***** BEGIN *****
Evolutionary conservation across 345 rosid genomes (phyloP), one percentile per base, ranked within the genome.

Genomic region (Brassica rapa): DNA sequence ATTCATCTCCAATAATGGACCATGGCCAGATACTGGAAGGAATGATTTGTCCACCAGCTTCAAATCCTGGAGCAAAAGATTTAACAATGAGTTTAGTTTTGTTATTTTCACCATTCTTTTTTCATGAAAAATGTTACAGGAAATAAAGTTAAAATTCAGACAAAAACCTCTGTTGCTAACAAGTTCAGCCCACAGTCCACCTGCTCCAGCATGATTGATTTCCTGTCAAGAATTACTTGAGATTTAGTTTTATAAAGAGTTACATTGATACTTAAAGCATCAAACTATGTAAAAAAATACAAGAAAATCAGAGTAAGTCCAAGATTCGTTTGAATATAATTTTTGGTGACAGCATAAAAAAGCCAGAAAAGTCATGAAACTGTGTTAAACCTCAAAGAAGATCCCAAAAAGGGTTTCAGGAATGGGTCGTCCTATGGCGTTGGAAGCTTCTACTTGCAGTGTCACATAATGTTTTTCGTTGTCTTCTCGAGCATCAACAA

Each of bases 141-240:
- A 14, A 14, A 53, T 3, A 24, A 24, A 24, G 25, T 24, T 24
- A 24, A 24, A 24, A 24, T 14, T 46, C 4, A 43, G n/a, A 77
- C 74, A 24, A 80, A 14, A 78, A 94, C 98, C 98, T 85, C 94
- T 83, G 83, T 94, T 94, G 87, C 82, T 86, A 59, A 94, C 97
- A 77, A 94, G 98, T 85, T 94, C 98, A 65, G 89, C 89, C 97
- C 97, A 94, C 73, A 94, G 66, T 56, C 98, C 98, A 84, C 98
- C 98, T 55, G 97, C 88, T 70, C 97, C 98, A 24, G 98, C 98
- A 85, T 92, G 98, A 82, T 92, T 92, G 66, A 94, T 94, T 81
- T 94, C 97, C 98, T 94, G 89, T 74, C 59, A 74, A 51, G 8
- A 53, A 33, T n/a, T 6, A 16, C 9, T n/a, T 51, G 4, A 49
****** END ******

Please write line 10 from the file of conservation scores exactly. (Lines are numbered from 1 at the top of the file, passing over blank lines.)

- C 98, T 55, G 97, C 88, T 70, C 97, C 98, A 24, G 98, C 98